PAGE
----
Usually on my weekends, travelling to a museum or hidden highlight are inevitable. I just love the idea of being able to experience new situations, and simultaneously learn more about life and history. However, as pointed out by the renowned psychologist Vygotsky, one can only learn so much through trial and error. In order to reach our potential, teachers or role models are what we require to become academically adept. And although the traditional note-taking and lecturing techniques may seem rather tedious especially on a weekend, I felt no regrets in enrolling myself into a 2-day architectural drawing course at Central Saint Martins (CSM); for those of you that don’t know, it’s famed for developing the star-studded fashion figures like A McQueen and S McCartney.
Why? Simply for the love of learning and sketching.
For such a course, you’d expect there to be some sort of practical element. You guessed correctly. Underneath the baking hot sun that shone through the dusted glass windows, I was able to perch myself on comfy wooden furniture whilst crafting my (very amateur) masterpieces (which were based on the interiors and structures of the captivating building which CSM was in). I was undoubtedly grateful for the guidance and support the course tutor showed me; although we do cover households as a topic in anthropology, we consider it through a more abstract and philosophical angle, rather than an artistic one. Through being taught about the importance of measurements and various viewing perspectives, I was able to progress steadily during the course. Fascination and enthusiasm quickly kicked in, despite the weather beckoning me to go out (it was apparently one of the hottest weekends in London during my time at CSM).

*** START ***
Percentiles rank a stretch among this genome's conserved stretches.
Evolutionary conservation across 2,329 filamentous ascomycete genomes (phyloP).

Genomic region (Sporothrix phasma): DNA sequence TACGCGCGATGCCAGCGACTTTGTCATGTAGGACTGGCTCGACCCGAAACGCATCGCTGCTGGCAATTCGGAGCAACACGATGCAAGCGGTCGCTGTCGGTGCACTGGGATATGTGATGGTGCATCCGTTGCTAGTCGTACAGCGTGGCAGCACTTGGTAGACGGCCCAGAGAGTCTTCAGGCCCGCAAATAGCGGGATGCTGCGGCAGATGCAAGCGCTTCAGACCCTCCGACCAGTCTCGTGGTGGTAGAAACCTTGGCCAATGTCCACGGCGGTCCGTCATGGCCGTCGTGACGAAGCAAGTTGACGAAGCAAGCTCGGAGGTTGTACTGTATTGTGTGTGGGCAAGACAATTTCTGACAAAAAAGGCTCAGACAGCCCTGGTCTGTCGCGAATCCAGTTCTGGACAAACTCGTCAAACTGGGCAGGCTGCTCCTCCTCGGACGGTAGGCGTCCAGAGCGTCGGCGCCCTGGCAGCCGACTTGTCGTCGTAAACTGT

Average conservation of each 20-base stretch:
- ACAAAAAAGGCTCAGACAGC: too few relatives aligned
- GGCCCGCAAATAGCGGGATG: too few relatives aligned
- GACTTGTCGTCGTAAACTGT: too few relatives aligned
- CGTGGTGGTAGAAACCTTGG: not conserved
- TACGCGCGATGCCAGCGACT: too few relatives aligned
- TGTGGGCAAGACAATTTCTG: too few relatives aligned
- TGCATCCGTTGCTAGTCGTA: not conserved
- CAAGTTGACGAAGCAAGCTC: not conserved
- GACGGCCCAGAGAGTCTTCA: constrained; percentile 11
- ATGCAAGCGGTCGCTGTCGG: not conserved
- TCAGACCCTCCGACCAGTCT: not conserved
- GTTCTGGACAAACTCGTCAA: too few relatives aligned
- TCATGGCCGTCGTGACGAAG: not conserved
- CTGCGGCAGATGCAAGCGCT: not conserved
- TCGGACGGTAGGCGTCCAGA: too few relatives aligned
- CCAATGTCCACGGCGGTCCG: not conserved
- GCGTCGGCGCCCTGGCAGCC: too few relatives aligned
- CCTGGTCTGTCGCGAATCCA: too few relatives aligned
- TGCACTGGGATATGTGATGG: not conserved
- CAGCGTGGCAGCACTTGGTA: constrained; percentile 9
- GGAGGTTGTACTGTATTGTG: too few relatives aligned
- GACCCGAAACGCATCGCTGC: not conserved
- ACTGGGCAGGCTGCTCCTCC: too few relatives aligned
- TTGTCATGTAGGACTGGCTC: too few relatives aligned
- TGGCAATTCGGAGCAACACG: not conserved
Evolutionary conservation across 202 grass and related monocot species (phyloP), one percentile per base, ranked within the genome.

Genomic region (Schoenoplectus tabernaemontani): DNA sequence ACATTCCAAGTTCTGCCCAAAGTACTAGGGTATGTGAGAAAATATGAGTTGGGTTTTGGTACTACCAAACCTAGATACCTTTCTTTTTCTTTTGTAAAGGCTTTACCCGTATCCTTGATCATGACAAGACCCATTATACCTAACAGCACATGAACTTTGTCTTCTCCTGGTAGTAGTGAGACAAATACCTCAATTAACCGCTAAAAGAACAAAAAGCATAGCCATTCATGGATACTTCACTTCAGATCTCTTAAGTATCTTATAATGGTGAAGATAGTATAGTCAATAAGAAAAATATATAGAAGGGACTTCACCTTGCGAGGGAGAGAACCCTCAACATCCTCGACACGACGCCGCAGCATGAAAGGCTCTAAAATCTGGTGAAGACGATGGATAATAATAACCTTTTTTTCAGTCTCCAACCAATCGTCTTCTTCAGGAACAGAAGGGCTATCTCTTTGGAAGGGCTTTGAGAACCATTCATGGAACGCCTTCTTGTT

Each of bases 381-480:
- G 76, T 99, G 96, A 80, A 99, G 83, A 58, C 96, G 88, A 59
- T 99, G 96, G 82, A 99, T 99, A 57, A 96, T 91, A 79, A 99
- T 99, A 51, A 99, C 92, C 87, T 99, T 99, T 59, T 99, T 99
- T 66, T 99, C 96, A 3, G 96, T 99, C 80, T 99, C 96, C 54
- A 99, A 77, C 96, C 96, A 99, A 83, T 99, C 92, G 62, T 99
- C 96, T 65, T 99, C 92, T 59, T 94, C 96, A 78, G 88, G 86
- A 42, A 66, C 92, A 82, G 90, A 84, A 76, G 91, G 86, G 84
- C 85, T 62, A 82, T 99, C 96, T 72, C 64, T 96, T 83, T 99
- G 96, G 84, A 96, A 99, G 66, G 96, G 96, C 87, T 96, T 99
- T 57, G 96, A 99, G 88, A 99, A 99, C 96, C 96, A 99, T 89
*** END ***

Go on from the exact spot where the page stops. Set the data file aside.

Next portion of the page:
And since it was my first attempt at architectural sketching, I have to say, I think I did alright; don’t you?